The Practice:

The practice begins with meditation and ends with meditation.

1). Find a quiet space. Take off your shoes. Symbolically, this is a releasing of everything that has gone before. Call it forgiveness, call it letting go, call it making peace with.

2). Sit with a tall spine. Shoulders comfortably back. Heart open. Lift the back of your head up and bring the chin into the throat slightly. Place the hands comfortably in your lap, right hand on top of the left. Think about pulling in breath to the lower abdominals. Maintain the rhythm and texture of the breath. The breath and the meditation are not two separate things. They are both part of the same thing. Never hold back on your breath for any reason at this point. Breathing releases tension and restores equanimity to both mind and body.

3). Focus on your breathing. Get a general sense of your body. Pay attention to the flow of the breath, of the one breath. Experience it. Taste it. In the Upanishads it states:

From abundance

comes abundance and

still abundance remains

This is felt in the breath. In Tibet, contentment is the state of not wanting for anything, because one is connected with everything. In this state, there is an abiding calmness.

4). No attachments. If you have children, don’t think this does not apply to you. I get it, we all have attachments. What this speaks to is not attaching any emotion or judgment to a particular thought, method or belief. Allow the flow and rhythm of your practice. Meditation is not static, It is dynamic and alive. Meditation is the only thing you cannot do. In the Tao Te Ching, it states, “doing, not doing.” Meditation is the absence of doing. You cannot try to meditate, you just sit, and breath. That’s enough. If you’re lucky then meditation will happen. See yourself as lucky.

Just begin at once. One breath at a time. Finish reading this if you would, or put it down right now and begin at once. Take a couple of minutes. Sit tall. Shoulders back. Go within. Focus your attention on your breath. Be the meditation. Don’t chase it. Make it your own. Your own practice will be a greater teacher than any words I could use here. Confidence grows with personal experience. There is no right way to meditate; just your own practice.

It is important to have a focus when getting started. So, focus on sitting with yourself. That may seem like a novelty in today’s age of distraction, nevertheless, this is the most ancient practice of mindfulness. We cannot change our lives in a day, but we can change the direction of one’s life in a moment. Once you are pointed in the direction you’d like to go, you will get there—as long as you do not quit. Even writing this article is a practice. I just sat with a straight spine and began typing.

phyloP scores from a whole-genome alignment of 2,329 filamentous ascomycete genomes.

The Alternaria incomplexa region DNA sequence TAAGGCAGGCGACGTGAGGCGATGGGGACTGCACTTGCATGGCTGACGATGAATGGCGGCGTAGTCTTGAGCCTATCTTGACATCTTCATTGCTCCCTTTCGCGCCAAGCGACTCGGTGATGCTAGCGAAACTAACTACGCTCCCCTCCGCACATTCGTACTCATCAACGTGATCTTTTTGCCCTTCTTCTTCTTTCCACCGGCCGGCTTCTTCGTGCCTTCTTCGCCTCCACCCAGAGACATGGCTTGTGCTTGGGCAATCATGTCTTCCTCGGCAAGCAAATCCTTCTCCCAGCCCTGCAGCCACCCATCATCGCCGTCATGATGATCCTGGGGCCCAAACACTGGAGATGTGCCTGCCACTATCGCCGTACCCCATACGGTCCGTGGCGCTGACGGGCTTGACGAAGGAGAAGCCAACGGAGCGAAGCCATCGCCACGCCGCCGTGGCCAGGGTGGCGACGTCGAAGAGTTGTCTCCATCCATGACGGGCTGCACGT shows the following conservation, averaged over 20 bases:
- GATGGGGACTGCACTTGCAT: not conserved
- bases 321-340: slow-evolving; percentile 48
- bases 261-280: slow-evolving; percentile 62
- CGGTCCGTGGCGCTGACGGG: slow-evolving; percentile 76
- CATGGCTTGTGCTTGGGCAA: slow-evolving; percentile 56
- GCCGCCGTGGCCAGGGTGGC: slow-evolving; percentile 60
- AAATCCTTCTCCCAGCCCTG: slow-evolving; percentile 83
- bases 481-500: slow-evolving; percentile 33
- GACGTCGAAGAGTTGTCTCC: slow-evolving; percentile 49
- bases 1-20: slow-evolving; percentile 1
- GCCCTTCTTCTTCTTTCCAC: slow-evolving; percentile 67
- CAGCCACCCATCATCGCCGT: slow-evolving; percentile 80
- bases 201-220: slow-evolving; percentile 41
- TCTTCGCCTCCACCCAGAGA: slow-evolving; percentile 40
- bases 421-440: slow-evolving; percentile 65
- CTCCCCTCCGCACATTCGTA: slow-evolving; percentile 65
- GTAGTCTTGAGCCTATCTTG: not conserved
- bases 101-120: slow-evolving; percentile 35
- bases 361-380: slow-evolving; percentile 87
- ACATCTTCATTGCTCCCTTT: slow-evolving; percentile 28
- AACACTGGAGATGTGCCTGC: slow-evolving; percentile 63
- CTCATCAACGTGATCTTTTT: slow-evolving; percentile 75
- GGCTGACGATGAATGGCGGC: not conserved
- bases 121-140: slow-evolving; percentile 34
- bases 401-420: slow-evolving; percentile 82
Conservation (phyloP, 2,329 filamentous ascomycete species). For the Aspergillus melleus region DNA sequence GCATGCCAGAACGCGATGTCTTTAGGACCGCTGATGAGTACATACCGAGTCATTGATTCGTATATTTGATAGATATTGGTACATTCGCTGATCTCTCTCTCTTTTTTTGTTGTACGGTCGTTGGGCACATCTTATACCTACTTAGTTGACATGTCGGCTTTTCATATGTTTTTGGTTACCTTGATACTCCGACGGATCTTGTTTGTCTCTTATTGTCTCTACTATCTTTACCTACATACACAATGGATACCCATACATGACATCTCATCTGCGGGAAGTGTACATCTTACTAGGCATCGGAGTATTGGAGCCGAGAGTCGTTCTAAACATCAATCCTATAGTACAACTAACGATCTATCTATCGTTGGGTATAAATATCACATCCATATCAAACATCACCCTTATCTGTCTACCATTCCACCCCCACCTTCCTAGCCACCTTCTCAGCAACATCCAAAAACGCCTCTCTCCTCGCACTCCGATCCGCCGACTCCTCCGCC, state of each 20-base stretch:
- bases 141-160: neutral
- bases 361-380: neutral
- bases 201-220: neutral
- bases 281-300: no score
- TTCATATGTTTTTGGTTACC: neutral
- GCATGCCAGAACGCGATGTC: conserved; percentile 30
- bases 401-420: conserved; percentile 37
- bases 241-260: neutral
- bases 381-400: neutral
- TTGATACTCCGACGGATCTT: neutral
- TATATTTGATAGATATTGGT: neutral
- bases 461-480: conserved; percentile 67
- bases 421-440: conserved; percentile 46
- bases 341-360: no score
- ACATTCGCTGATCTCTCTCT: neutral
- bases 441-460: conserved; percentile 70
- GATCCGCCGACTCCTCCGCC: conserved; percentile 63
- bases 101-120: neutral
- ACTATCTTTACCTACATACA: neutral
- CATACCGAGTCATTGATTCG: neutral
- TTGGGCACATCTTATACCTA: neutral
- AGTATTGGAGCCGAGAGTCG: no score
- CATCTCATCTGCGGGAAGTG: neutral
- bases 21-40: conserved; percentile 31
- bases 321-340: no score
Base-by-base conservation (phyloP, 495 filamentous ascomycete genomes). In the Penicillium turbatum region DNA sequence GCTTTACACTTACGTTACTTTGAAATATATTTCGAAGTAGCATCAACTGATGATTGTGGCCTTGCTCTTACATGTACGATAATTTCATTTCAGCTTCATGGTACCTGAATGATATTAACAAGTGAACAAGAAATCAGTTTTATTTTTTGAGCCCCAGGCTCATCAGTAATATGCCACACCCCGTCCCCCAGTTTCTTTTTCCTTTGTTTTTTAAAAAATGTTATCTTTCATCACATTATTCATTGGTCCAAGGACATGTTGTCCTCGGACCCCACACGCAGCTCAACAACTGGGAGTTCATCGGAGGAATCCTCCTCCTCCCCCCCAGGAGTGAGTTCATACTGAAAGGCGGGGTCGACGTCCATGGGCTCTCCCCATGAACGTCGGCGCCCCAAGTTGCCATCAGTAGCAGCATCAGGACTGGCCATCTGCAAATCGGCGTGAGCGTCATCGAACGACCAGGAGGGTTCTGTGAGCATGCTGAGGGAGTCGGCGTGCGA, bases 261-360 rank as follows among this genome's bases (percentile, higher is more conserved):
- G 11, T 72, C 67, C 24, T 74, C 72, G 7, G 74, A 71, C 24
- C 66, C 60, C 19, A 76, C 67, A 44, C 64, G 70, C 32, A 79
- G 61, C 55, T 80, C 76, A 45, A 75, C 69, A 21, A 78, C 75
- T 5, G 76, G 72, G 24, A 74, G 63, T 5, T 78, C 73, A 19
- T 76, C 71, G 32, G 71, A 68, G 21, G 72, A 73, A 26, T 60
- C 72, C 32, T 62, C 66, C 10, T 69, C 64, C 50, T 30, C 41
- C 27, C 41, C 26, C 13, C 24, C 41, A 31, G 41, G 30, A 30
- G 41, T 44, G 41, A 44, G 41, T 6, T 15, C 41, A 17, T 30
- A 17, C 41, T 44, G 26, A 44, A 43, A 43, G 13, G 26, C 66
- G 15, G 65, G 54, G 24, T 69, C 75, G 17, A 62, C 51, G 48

Every season an agriculturalist clears the land and sows the crop for the new season. Meditation is like this. It is where one connects to the beta of life. If you can truly clear the heart and mind, then you can get an authentic sense of your own inner-being. The greatest enemy is the ego over one’s own self.

Meditation is also referred to as the practice of compassion. Why is this so? Compassion in the Tibetan culture is known as the force that connects everything. So to practice meditation is to be connected to this mindfulness of compassion. Rather than reacting, one chooses a deliberate action that comes from awareness. As best you can, begin your practice with a loving heart. When you are you, meditation is the meditation. Whatever we practice we become good at. Whatever we practice often, we become really good at. Whatever we practice incessantly we become a master of. What we choose to practice defines us.

The quality of your breathing affects the quality of your thoughts. How one breathes is how one experiences this life. A benefit of practicing meditation is being more mindful of your breath. Begin right now, wherever you are in your life. Begin with a breath. There is no preparation for a meditation practice, you just begin. Take the steps I have laid out in this article, i.e. take off your shoes, find a quiet place…


And remember, the most beautiful strings of words ever joined together: BE. Just Be.


Originally from St. George Health and Wellness